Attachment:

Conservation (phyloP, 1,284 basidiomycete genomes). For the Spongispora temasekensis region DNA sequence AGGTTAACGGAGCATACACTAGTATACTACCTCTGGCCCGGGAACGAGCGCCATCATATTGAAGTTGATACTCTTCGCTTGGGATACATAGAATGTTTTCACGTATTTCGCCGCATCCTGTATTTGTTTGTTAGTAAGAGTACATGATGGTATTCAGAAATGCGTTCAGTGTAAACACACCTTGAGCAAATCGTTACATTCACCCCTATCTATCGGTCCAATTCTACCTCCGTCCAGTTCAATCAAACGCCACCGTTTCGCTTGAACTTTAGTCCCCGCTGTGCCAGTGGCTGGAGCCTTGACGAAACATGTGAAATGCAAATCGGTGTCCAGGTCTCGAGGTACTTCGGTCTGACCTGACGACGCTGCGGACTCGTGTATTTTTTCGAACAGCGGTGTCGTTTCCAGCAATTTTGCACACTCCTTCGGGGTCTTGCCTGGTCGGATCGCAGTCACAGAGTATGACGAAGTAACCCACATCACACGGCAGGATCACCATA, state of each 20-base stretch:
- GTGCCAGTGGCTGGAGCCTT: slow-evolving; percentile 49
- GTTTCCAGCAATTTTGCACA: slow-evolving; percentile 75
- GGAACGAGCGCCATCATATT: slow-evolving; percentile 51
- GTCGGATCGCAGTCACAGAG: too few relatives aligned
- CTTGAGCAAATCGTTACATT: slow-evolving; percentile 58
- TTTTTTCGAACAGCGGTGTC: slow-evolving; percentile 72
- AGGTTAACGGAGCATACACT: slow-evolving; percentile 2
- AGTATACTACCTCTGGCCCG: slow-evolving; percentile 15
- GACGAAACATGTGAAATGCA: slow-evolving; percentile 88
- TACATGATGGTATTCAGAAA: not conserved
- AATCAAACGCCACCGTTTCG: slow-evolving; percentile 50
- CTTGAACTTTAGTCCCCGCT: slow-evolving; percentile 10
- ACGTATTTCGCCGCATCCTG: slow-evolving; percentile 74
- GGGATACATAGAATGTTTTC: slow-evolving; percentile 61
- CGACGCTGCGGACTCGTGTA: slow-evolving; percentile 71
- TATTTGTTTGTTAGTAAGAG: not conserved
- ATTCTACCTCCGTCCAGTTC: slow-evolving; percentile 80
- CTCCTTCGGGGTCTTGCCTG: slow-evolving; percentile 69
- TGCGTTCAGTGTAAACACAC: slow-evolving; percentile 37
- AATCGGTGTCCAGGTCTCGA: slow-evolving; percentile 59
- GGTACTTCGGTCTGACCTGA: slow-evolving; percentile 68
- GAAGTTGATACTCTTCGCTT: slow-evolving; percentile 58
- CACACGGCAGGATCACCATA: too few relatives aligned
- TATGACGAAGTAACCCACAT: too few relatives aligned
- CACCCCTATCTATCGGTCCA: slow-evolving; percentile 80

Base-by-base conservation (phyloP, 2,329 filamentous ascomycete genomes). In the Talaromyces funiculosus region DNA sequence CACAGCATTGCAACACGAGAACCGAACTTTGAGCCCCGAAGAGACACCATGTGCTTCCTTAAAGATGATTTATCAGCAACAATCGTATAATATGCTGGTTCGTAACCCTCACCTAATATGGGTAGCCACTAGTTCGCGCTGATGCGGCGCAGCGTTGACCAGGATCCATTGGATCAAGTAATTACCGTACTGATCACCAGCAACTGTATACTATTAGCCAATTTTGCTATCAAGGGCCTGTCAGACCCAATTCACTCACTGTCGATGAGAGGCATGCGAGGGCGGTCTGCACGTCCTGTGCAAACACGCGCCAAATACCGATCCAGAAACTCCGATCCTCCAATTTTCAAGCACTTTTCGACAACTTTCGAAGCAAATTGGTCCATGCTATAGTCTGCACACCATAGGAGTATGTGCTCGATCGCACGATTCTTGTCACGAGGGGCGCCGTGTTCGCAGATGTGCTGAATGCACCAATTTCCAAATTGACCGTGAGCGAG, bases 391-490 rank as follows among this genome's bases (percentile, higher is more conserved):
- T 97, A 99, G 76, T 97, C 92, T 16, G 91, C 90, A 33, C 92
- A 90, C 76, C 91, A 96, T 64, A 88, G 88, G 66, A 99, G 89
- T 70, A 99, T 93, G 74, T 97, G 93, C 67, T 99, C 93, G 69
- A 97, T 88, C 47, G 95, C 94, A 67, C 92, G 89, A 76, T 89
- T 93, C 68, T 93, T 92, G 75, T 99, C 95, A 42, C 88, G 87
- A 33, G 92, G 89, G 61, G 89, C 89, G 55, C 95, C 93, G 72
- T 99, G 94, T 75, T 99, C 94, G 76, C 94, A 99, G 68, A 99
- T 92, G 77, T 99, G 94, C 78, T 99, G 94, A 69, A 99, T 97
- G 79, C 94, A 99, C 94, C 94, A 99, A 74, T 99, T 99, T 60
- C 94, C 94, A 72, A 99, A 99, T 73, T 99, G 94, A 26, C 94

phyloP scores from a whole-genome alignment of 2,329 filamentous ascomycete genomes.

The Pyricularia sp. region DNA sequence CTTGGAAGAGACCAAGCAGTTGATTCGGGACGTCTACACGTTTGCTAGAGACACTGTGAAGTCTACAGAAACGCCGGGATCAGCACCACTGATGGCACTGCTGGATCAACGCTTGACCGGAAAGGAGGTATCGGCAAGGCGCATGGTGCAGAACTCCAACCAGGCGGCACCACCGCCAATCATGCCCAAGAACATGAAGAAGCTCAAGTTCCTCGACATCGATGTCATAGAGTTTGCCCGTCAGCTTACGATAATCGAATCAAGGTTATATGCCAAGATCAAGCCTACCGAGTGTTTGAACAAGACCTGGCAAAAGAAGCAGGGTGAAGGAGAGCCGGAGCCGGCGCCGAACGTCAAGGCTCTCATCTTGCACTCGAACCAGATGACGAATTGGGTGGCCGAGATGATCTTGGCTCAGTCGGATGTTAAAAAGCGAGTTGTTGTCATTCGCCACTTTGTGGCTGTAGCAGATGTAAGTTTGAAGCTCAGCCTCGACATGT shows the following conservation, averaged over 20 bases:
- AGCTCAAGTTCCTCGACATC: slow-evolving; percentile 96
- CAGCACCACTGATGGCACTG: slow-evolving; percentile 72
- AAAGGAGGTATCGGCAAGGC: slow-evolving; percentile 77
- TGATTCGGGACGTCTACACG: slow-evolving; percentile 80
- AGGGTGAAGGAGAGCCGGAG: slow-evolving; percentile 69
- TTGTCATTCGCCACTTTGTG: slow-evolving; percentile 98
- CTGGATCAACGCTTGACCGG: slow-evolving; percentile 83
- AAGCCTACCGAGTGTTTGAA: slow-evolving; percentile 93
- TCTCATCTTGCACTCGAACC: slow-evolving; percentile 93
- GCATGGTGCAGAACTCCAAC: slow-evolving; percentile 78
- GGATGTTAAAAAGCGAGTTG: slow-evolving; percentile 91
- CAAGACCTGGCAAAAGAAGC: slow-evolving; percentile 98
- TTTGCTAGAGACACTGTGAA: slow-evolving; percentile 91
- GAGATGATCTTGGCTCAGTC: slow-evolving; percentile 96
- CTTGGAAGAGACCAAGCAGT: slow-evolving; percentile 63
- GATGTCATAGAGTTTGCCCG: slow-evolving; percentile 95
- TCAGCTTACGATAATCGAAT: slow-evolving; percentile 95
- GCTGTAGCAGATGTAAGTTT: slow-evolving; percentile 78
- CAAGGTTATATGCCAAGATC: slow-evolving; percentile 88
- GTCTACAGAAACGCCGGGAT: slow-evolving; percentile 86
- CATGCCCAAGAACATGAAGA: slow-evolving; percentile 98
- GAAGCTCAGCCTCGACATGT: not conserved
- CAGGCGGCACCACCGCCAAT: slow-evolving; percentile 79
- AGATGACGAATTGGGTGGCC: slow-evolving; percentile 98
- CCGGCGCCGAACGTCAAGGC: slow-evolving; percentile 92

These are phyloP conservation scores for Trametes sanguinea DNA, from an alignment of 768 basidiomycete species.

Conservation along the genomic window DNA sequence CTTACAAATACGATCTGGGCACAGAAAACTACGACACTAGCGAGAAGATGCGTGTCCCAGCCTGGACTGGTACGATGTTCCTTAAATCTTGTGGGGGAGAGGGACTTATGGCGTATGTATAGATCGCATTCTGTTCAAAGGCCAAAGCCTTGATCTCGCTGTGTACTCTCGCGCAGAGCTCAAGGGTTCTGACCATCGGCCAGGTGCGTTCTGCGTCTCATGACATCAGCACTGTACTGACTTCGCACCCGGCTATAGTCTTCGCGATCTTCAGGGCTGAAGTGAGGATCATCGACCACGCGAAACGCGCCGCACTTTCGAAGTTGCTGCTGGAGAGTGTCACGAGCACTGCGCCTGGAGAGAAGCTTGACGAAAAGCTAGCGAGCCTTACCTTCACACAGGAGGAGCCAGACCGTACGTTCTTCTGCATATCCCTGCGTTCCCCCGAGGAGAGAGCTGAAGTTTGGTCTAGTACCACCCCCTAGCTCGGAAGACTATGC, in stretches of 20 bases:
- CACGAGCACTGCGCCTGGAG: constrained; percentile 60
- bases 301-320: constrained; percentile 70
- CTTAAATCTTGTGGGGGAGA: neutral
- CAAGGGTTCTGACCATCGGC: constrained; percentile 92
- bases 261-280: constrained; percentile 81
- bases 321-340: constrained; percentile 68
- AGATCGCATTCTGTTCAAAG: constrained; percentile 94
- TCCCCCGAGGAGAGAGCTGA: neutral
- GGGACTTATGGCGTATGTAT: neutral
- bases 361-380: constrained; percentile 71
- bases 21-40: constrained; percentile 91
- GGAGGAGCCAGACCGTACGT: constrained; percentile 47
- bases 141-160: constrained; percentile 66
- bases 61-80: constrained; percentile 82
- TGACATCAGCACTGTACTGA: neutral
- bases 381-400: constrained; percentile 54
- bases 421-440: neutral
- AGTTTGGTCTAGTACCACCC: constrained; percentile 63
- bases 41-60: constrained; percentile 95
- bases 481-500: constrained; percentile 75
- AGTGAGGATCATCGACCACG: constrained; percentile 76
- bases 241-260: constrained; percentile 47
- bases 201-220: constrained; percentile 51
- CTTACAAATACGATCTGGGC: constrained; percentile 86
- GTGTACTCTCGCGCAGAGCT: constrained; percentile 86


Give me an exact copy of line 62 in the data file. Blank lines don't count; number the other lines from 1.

- CAGGCGGCACCACCGCCAAT: slow-evolving; percentile 79